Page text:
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MTV and Teen Pregnancy: Critical Essays on 16 and Pregnant and Teen Mom

Arts


by
Letizia Guglielmo (Editor)

Book Details

Format: EPUB

Page count: 276 pages

File size: 2 MB

Protection: DRM

Language: English

In MTV and Teen Pregnancy: Critical Essays on 16 and Pregnant and Teen Mom, contributors from a variety of backgrounds and expertise offer potent essays about the MTV programs 16 and Pregnant, Teen Mom, and Teen Mom 2. Divided into four parts, each section tackles the controversial representation of teen pregnancy from a different discipline. Part One explores gendered social norms and the shows’ representations of teenage motherhood. Part Two prompts readers to consider the intersections of race, class, gender, and the social and cultural power structures often glossed over in these programs. Part Three turns its attention to teenage fathers, and Part Four draws from TVs representations of reality to discuss the impact these shows may have on the viewing audience. As the debates about these shows continue, this collection provides a valuable critical discourse to be used both inside and outside the classroom.

In MTV and Teen Pregnancy: Critical Essays on 16 and Pregnant and Teen Mom, contributors from a variety of backgrounds and expertise offer potent essays about the MTV programs 16 and Pregnant, Teen Mom, and Teen Mom 2. Divided into four parts, each section tackles the controversial representation of teen pregnancy from a different discipline. Part One explores gendered social norms and the shows’ representations of teenage motherhood. Part Two prompts readers to… (more)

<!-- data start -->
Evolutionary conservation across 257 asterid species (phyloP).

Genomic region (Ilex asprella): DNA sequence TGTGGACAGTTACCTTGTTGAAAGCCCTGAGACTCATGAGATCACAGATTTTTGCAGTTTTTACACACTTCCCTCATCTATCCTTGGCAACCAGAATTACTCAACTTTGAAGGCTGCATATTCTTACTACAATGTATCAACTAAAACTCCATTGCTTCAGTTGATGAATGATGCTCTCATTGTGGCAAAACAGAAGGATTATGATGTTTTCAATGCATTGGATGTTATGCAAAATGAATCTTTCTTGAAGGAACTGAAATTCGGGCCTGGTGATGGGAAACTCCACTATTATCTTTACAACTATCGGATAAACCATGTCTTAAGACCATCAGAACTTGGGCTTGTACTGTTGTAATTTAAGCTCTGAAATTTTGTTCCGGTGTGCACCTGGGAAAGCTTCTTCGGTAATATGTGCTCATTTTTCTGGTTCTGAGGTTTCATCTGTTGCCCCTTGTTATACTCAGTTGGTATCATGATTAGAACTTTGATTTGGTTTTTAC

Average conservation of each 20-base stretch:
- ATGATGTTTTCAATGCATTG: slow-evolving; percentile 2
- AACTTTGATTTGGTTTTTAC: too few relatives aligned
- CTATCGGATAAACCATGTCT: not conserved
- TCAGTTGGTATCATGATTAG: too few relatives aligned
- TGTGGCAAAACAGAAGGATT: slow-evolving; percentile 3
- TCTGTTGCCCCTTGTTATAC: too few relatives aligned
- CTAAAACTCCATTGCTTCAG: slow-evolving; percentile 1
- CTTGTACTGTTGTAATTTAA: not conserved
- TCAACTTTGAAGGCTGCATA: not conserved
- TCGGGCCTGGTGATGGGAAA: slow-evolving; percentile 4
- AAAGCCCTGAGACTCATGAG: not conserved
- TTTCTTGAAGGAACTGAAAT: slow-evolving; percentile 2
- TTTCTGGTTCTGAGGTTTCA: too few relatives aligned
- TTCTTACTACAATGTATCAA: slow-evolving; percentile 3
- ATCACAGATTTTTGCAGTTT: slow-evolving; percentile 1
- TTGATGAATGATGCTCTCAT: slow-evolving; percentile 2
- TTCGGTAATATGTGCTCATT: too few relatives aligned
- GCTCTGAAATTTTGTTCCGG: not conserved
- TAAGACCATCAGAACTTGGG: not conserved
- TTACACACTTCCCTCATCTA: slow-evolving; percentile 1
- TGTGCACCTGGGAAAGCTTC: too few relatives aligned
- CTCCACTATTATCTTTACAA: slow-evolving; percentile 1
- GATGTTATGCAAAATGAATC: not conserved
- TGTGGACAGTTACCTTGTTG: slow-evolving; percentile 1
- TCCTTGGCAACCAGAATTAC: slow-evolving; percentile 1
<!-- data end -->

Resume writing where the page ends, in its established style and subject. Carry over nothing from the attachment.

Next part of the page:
In MTV and Teen Pregnancy: Critical Essays on 16 and Pregnant and Teen Mom, contributors from a variety of backgrounds and expertise offer potent essays about the MTV programs 16 and Pregnant, Teen Mom, and Teen Mom 2. Divided into four parts, each section tackles the controversial representation of teen pregnancy from a different discipline. Part One explores gendered social norms and the shows’ representations of teenage motherhood. Part Two prompts readers to consider the intersections of race, class, gender, and the social and cultural power structures often glossed over in these programs. Part Three turns its attention to teenage fathers, and Part Four draws from TVs representations of reality to discuss the impact these shows may have on the viewing audience. As the debates about these shows continue, this collection provides a valuable critical discourse to be used both inside and outside the classroom.

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